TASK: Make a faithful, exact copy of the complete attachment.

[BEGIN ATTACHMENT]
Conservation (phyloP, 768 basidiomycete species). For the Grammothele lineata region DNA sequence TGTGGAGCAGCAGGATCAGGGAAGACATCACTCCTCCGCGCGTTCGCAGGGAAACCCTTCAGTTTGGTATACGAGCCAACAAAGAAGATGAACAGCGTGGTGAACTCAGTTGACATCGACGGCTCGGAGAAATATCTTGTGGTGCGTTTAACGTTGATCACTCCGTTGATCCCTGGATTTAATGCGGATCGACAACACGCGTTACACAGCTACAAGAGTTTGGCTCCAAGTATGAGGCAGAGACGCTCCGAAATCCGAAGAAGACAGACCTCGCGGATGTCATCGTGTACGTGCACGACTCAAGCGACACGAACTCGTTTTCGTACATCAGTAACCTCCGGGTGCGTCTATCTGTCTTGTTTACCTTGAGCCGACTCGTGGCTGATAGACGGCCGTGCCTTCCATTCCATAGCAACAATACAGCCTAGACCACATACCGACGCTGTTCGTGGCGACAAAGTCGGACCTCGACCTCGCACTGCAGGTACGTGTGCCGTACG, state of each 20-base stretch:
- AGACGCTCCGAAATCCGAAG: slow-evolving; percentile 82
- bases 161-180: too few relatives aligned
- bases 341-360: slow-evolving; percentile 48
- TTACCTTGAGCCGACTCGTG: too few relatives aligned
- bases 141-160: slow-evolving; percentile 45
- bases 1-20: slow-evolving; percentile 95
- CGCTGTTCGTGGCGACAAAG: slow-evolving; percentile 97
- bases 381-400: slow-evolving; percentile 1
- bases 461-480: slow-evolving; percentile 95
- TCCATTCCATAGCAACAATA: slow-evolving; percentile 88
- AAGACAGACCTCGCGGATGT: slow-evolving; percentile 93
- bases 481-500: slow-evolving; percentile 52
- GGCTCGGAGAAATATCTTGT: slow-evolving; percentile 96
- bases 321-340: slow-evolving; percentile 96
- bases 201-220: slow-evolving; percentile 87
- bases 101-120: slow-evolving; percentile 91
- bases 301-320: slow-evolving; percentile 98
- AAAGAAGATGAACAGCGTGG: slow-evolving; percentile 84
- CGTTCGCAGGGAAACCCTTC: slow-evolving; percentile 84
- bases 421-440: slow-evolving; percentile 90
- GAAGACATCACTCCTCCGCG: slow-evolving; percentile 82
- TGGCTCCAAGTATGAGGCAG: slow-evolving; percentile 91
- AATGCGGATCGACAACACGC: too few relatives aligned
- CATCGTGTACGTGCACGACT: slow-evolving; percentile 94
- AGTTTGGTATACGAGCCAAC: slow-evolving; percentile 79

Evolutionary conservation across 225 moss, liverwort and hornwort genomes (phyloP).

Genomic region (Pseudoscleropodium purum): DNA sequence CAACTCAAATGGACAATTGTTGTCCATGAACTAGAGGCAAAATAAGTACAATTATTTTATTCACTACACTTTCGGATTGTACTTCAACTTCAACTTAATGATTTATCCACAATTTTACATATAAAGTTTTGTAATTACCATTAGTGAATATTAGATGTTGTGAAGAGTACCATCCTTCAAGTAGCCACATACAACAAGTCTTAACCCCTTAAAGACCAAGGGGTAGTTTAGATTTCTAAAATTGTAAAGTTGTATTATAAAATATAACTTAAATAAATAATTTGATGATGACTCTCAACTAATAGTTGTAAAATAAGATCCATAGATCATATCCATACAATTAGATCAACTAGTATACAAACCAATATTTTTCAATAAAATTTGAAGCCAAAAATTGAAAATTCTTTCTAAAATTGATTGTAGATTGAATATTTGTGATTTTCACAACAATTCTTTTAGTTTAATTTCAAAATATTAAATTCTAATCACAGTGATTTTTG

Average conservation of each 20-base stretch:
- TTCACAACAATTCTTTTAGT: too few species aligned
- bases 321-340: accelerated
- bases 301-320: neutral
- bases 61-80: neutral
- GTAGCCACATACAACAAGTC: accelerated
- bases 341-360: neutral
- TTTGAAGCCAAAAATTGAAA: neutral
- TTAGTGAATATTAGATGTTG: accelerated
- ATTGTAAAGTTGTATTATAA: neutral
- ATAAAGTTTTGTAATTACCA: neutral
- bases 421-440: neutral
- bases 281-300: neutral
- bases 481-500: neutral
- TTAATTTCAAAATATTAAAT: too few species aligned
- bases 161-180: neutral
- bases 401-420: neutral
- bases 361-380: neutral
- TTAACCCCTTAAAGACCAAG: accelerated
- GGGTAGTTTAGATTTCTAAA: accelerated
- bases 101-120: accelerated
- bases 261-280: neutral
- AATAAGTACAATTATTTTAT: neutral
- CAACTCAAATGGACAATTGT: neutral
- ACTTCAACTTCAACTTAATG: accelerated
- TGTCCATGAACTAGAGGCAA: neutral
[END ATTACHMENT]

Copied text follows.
Conservation (phyloP, 768 basidiomycete species). For the Grammothele lineata region DNA sequence TGTGGAGCAGCAGGATCAGGGAAGACATCACTCCTCCGCGCGTTCGCAGGGAAACCCTTCAGTTTGGTATACGAGCCAACAAAGAAGATGAACAGCGTGGTGAACTCAGTTGACATCGACGGCTCGGAGAAATATCTTGTGGTGCGTTTAACGTTGATCACTCCGTTGATCCCTGGATTTAATGCGGATCGACAACACGCGTTACACAGCTACAAGAGTTTGGCTCCAAGTATGAGGCAGAGACGCTCCGAAATCCGAAGAAGACAGACCTCGCGGATGTCATCGTGTACGTGCACGACTCAAGCGACACGAACTCGTTTTCGTACATCAGTAACCTCCGGGTGCGTCTATCTGTCTTGTTTACCTTGAGCCGACTCGTGGCTGATAGACGGCCGTGCCTTCCATTCCATAGCAACAATACAGCCTAGACCACATACCGACGCTGTTCGTGGCGACAAAGTCGGACCTCGACCTCGCACTGCAGGTACGTGTGCCGTACG, state of each 20-base stretch:
- AGACGCTCCGAAATCCGAAG: slow-evolving; percentile 82
- bases 161-180: too few relatives aligned
- bases 341-360: slow-evolving; percentile 48
- TTACCTTGAGCCGACTCGTG: too few relatives aligned
- bases 141-160: slow-evolving; percentile 45
- bases 1-20: slow-evolving; percentile 95
- CGCTGTTCGTGGCGACAAAG: slow-evolving; percentile 97
- bases 381-400: slow-evolving; percentile 1
- bases 461-480: slow-evolving; percentile 95
- TCCATTCCATAGCAACAATA: slow-evolving; percentile 88
- AAGACAGACCTCGCGGATGT: slow-evolving; percentile 93
- bases 481-500: slow-evolving; percentile 52
- GGCTCGGAGAAATATCTTGT: slow-evolving; percentile 96
- bases 321-340: slow-evolving; percentile 96
- bases 201-220: slow-evolving; percentile 87
- bases 101-120: slow-evolving; percentile 91
- bases 301-320: slow-evolving; percentile 98
- AAAGAAGATGAACAGCGTGG: slow-evolving; percentile 84
- CGTTCGCAGGGAAACCCTTC: slow-evolving; percentile 84
- bases 421-440: slow-evolving; percentile 90
- GAAGACATCACTCCTCCGCG: slow-evolving; percentile 82
- TGGCTCCAAGTATGAGGCAG: slow-evolving; percentile 91
- AATGCGGATCGACAACACGC: too few relatives aligned
- CATCGTGTACGTGCACGACT: slow-evolving; percentile 94
- AGTTTGGTATACGAGCCAAC: slow-evolving; percentile 79

Evolutionary conservation across 225 moss, liverwort and hornwort genomes (phyloP).

Genomic region (Pseudoscleropodium purum): DNA sequence CAACTCAAATGGACAATTGTTGTCCATGAACTAGAGGCAAAATAAGTACAATTATTTTATTCACTACACTTTCGGATTGTACTTCAACTTCAACTTAATGATTTATCCACAATTTTACATATAAAGTTTTGTAATTACCATTAGTGAATATTAGATGTTGTGAAGAGTACCATCCTTCAAGTAGCCACATACAACAAGTCTTAACCCCTTAAAGACCAAGGGGTAGTTTAGATTTCTAAAATTGTAAAGTTGTATTATAAAATATAACTTAAATAAATAATTTGATGATGACTCTCAACTAATAGTTGTAAAATAAGATCCATAGATCATATCCATACAATTAGATCAACTAGTATACAAACCAATATTTTTCAATAAAATTTGAAGCCAAAAATTGAAAATTCTTTCTAAAATTGATTGTAGATTGAATATTTGTGATTTTCACAACAATTCTTTTAGTTTAATTTCAAAATATTAAATTCTAATCACAGTGATTTTTG

Average conservation of each 20-base stretch:
- TTCACAACAATTCTTTTAGT: too few species aligned
- bases 321-340: accelerated
- bases 301-320: neutral
- bases 61-80: neutral
- GTAGCCACATACAACAAGTC: accelerated
- bases 341-360: neutral
- TTTGAAGCCAAAAATTGAAA: neutral
- TTAGTGAATATTAGATGTTG: accelerated
- ATTGTAAAGTTGTATTATAA: neutral
- ATAAAGTTTTGTAATTACCA: neutral
- bases 421-440: neutral
- bases 281-300: neutral
- bases 481-500: neutral
- TTAATTTCAAAATATTAAAT: too few species aligned
- bases 161-180: neutral
- bases 401-420: neutral
- bases 361-380: neutral
- TTAACCCCTTAAAGACCAAG: accelerated
- GGGTAGTTTAGATTTCTAAA: accelerated
- bases 101-120: accelerated
- bases 261-280: neutral
- AATAAGTACAATTATTTTAT: neutral
- CAACTCAAATGGACAATTGT: neutral
- ACTTCAACTTCAACTTAATG: accelerated
- TGTCCATGAACTAGAGGCAA: neutral